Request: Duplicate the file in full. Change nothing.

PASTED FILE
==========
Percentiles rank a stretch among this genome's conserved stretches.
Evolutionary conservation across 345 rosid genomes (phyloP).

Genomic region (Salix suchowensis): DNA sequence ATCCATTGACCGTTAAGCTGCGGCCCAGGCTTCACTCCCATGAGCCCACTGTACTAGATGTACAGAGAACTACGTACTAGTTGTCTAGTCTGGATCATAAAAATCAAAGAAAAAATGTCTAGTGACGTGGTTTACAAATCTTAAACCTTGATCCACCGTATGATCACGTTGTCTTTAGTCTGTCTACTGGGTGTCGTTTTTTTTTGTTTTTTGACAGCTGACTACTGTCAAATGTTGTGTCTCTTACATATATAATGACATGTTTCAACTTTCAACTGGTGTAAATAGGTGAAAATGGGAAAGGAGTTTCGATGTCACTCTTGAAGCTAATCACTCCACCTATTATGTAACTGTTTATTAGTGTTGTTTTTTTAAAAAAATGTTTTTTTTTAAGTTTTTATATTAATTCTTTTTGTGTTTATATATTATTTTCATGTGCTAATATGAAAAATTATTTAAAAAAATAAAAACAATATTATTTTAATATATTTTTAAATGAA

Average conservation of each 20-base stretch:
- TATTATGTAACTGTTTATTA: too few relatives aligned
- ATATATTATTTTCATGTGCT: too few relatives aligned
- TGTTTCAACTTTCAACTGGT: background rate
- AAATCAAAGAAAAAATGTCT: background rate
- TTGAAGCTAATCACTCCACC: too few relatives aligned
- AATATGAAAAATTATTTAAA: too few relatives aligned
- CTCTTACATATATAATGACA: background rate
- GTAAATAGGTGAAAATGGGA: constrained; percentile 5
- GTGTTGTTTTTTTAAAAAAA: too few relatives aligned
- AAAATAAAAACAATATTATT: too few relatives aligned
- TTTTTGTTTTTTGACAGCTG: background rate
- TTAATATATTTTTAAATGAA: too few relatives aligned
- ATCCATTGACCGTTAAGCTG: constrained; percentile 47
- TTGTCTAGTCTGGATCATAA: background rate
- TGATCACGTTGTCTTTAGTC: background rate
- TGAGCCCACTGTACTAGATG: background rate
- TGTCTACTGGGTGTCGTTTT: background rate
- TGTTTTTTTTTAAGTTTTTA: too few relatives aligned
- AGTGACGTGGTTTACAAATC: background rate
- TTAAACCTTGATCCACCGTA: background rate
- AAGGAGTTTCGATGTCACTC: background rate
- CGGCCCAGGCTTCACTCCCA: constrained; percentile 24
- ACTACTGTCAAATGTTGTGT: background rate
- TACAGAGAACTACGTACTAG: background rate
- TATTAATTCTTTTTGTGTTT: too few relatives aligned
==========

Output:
Percentiles rank a stretch among this genome's conserved stretches.
Evolutionary conservation across 345 rosid genomes (phyloP).

Genomic region (Salix suchowensis): DNA sequence ATCCATTGACCGTTAAGCTGCGGCCCAGGCTTCACTCCCATGAGCCCACTGTACTAGATGTACAGAGAACTACGTACTAGTTGTCTAGTCTGGATCATAAAAATCAAAGAAAAAATGTCTAGTGACGTGGTTTACAAATCTTAAACCTTGATCCACCGTATGATCACGTTGTCTTTAGTCTGTCTACTGGGTGTCGTTTTTTTTTGTTTTTTGACAGCTGACTACTGTCAAATGTTGTGTCTCTTACATATATAATGACATGTTTCAACTTTCAACTGGTGTAAATAGGTGAAAATGGGAAAGGAGTTTCGATGTCACTCTTGAAGCTAATCACTCCACCTATTATGTAACTGTTTATTAGTGTTGTTTTTTTAAAAAAATGTTTTTTTTTAAGTTTTTATATTAATTCTTTTTGTGTTTATATATTATTTTCATGTGCTAATATGAAAAATTATTTAAAAAAATAAAAACAATATTATTTTAATATATTTTTAAATGAA

Average conservation of each 20-base stretch:
- TATTATGTAACTGTTTATTA: too few relatives aligned
- ATATATTATTTTCATGTGCT: too few relatives aligned
- TGTTTCAACTTTCAACTGGT: background rate
- AAATCAAAGAAAAAATGTCT: background rate
- TTGAAGCTAATCACTCCACC: too few relatives aligned
- AATATGAAAAATTATTTAAA: too few relatives aligned
- CTCTTACATATATAATGACA: background rate
- GTAAATAGGTGAAAATGGGA: constrained; percentile 5
- GTGTTGTTTTTTTAAAAAAA: too few relatives aligned
- AAAATAAAAACAATATTATT: too few relatives aligned
- TTTTTGTTTTTTGACAGCTG: background rate
- TTAATATATTTTTAAATGAA: too few relatives aligned
- ATCCATTGACCGTTAAGCTG: constrained; percentile 47
- TTGTCTAGTCTGGATCATAA: background rate
- TGATCACGTTGTCTTTAGTC: background rate
- TGAGCCCACTGTACTAGATG: background rate
- TGTCTACTGGGTGTCGTTTT: background rate
- TGTTTTTTTTTAAGTTTTTA: too few relatives aligned
- AGTGACGTGGTTTACAAATC: background rate
- TTAAACCTTGATCCACCGTA: background rate
- AAGGAGTTTCGATGTCACTC: background rate
- CGGCCCAGGCTTCACTCCCA: constrained; percentile 24
- ACTACTGTCAAATGTTGTGT: background rate
- TACAGAGAACTACGTACTAG: background rate
- TATTAATTCTTTTTGTGTTT: too few relatives aligned